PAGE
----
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You probably don’t spend much time thinking about your retina, but it’s one of the most important parts of your eye, responsible for converting light into signals that the brain can understand and interpret as visual images, fine detail and colour.

If the retina becomes damaged or diseased, it is no longer capable of sending those clear signals to the brain. This can lead to visual impairment or loss of vison.

There are many conditions and diseases which can affect the retina, but most can be treated if they are detected early.

Retinal Tears and Detachment

The eye is filled by a clear gel in its centre, known as the vitreous gel. When the gel shrinks, as it does with age, myopia and with trauma, it pulls on the thin layer of retinal tissue at the back of the eye. If there is sufficient traction, it will cause a tear in the retina. This is usually associated with a sudden onset of symptoms, including flashing lights and floaters. This is known as a posterior vitreous detachment or PVD and may lead to a full detachment

When fluid finds its way through the tear or retinal hole and seeps under the retina, this causes a retinal detachment. In a retinal detachment the retina separates and lift away from the underlying tissue. If unstopped by laser or surgery, this can seriously affect the vision, especially if the delicate part of the retina called the macula is lifted off.

Retinal Trauma

Sharp eye trauma from an accident, assault, or sharp object can penetrate the retina and cause retinal detachment with bleeding into the eye. Blunt force can dislodge the vitreous gel and increase the risk of retinal detachment and cause vision problems. Urgent treatment options include laser treatment, freezing techniques or vitreo-retinal surgery.

Age as a Risk Factors for Retinal Disease

Aging is a major risk factor for age related macular degeneration. Age related macular degeneration affects the central vision. Dry macular degeneration is increasingly common. Wet macular degeneration is the treatable form of age-related macular degeneration with eye injections.

Smoking, Hypertension, Diabetes and being Overweight are Risk Factors for Retinal Disease

Retinal problems are more common in smokers, people with high blood pressure and in obese people. Having diabetes and hypertension increases the risk of retinal venous occlusion, retinal arterial occlusion, macular oedema and a type of retinal detachment called tractional retinal detachment. All of these affect vision and require medical treatment, laser or vitreo-retinal surgery.

Hereditary Retinal Diseases

Many retinal diseases are hereditary, so if you have family who have had retinal problems, you may be more at risk. These include Retinitis Pigmentosa and Stargardt Disease, both of which can affect vision in young adults.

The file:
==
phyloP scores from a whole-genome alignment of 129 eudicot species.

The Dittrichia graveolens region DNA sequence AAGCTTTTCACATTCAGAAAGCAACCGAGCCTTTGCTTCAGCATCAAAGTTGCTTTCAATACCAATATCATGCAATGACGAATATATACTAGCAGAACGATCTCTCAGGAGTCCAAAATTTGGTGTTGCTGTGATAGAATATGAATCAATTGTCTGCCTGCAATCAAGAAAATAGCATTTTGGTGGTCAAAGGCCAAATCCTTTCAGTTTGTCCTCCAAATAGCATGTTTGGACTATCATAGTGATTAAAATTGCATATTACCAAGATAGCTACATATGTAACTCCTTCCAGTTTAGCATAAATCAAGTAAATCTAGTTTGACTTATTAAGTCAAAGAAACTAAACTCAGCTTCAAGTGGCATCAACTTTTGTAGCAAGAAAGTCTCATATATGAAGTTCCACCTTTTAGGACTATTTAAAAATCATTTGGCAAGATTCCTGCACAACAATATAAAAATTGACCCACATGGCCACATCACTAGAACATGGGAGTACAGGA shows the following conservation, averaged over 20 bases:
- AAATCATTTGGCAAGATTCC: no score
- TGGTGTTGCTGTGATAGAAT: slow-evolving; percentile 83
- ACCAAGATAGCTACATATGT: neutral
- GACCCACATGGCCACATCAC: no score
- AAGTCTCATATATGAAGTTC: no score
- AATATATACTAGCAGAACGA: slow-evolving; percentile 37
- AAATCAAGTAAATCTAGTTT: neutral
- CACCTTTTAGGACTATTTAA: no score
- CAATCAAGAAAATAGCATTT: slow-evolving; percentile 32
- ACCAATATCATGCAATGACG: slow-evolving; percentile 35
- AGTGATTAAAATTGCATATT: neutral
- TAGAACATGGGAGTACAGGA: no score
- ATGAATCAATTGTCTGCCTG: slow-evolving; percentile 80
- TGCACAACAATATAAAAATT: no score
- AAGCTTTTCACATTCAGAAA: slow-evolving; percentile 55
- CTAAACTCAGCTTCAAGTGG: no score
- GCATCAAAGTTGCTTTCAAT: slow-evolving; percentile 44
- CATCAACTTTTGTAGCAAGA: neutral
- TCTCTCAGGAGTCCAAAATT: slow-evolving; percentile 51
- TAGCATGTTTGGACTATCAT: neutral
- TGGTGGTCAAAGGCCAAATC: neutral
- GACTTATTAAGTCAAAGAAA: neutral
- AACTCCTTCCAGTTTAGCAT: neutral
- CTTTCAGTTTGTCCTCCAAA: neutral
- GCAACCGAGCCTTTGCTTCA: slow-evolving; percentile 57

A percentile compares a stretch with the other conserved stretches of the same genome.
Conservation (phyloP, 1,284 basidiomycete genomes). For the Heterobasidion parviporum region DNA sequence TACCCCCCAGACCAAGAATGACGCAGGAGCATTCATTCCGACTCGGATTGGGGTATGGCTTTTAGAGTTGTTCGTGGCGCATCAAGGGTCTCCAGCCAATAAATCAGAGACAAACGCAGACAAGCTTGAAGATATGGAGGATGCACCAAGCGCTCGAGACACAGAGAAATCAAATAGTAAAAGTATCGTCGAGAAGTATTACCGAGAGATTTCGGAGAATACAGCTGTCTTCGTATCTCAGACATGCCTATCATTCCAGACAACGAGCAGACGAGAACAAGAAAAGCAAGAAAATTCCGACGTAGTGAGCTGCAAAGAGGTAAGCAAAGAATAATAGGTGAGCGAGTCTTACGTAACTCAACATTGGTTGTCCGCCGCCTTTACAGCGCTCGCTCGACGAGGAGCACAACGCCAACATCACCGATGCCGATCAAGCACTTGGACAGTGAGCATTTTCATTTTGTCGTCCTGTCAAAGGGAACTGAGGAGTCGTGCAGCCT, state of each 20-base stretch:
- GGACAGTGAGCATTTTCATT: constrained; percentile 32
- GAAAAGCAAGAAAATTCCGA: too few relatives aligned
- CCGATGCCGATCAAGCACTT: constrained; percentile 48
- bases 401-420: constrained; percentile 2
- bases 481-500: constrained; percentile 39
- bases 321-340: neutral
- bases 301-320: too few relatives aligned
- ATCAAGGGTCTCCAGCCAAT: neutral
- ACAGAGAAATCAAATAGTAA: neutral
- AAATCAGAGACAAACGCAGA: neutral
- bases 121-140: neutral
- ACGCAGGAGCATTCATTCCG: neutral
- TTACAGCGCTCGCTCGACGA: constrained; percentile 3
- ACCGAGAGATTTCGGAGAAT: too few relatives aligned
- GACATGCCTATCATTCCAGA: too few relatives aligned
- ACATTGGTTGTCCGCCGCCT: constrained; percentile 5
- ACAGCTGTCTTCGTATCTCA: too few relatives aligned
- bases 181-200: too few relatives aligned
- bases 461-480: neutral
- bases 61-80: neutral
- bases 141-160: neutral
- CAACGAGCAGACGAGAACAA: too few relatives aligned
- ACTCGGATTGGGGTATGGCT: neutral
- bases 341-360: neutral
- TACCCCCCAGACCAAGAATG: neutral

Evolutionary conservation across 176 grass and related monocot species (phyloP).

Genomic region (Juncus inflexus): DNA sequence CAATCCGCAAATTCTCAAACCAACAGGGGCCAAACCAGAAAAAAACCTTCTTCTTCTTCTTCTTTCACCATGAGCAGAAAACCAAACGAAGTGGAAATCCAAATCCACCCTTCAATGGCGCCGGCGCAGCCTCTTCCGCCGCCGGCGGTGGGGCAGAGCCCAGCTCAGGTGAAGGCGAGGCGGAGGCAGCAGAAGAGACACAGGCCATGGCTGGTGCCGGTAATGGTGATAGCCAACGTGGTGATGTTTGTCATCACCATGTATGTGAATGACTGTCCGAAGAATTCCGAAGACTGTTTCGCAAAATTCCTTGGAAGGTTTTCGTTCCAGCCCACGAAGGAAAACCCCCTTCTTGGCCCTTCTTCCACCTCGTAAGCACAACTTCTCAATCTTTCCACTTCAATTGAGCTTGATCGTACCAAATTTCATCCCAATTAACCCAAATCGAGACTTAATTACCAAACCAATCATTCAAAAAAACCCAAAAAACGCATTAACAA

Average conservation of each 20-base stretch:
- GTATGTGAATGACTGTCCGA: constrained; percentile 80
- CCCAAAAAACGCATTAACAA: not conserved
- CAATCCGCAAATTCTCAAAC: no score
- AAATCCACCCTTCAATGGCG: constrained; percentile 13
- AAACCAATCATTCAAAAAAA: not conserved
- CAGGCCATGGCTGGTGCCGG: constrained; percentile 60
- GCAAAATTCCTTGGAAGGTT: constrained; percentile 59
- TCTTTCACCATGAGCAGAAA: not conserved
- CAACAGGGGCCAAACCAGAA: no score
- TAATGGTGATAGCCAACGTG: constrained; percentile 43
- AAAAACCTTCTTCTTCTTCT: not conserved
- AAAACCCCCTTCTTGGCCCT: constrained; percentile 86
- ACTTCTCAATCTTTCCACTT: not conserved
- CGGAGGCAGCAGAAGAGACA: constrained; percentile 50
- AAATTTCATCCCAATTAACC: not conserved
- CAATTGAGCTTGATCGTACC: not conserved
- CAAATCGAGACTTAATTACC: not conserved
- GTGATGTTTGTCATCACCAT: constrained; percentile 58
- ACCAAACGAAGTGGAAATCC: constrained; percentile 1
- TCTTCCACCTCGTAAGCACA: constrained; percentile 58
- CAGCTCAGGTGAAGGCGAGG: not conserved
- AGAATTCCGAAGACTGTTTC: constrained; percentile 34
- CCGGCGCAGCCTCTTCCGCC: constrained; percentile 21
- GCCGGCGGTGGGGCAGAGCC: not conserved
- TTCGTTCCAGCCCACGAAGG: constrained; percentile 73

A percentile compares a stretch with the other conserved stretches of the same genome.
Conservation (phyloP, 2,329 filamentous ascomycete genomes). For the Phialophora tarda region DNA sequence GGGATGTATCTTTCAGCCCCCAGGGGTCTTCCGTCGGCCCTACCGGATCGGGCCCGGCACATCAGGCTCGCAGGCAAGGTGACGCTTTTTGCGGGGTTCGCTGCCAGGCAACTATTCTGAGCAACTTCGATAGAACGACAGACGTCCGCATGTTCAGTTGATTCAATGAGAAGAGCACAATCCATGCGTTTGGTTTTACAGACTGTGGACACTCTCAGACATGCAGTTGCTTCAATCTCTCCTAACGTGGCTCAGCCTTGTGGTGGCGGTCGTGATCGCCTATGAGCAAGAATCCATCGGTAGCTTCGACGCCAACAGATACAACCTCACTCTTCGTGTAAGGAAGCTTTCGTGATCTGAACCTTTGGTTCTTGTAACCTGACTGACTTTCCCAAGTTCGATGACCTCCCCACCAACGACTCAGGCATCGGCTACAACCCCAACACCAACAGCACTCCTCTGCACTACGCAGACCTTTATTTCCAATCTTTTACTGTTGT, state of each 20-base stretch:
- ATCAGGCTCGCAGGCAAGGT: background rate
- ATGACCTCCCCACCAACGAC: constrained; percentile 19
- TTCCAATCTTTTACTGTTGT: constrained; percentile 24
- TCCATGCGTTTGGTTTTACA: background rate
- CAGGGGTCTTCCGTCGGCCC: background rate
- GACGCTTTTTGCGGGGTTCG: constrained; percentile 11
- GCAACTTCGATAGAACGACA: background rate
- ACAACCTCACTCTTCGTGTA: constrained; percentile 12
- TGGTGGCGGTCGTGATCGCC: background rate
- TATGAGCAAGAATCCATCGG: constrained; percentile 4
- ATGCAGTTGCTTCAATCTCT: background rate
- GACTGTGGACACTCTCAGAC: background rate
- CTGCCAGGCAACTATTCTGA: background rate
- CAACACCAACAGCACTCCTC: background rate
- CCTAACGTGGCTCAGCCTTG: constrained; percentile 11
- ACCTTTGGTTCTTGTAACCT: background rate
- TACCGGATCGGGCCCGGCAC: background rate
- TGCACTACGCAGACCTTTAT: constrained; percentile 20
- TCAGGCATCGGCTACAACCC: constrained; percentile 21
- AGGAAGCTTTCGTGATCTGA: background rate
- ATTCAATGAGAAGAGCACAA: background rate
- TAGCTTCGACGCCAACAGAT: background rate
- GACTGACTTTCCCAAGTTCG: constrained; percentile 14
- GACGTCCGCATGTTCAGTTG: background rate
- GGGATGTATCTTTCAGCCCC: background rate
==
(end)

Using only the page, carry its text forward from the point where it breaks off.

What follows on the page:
Diabetes and the Retina

People who have diabetes often have high blood pressure and unstable blood glucose levels. Both combine to cause damage to the blood vessels, which are critical within the eye to supply blood to the retina, and result in retinal ischaemia. If the retina does not get the blood supply it needs, it cannot perform properly, and this can lead to a condition called diabetic retinopathy.

The macula is often affected in diabetic retinopathy. In macula oedema the centre of the retina begins to deteriorate and the layers swell, causing blurred vision, distortion or a blind area in the middle of the visual field.

Sun Damage and the Retina

Staring directly at the sun during a solar eclipse can cause a retinal solar burn, called Solar Retinopathy, where there can be permanent damage of a small part of the retina at the macula. It causes loss of central vision, distorted vision and loss colour vision. Wear sun protection during solar eclipses!

How to Keep Your Retinas Healthy

Living a healthy lifestyle is the best thing you can do to keep your retinas in good shape. This means drinking plenty of water, having a balanced and healthy diet and avoiding junk food and too much alcohol, in order to prevent hypertension, diabetes and increased risk age related macular degeneration. Giving up smoking is a must, along with ensuring that you get enough exercise.

More specifically to your eyes, you should wear sunglasses when out in the sun to protect your eyes from sun damage, and you should use eye protection when doing any risky activities.

It’s also crucial to have your eyes checked on a regular basis. At Clinica London we have an expert team of retinal specialists including Ms Evgenia Anikina, Mr Julian Robins, Professor Michel Michaelides and Mr Jaheed Khan. Each of them will be delighted to see you for a check-up, and offer advice and treatment for any problems you may be having. We look forward to seeing you soon.

Ms Evgenia Anikina

Consultant Ophthalmic Surgeon
Cataract, Surgical Vitreoretinal (VR) and Medical Retina Specialist

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Mr Julian Robins

Consultant Ophthalmic Surgeon
Cataract, Vitreoretinal (VR) and Medical Retina Specialist

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Mr Jaheed Khan

Consultant Ophthalmic Surgeon
Medical Retina & Cataract Surgeon

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Professor Michel Michaelides

Professor of Ophthalmology
Medical Retina & Inherited Retinal Disease Specialist

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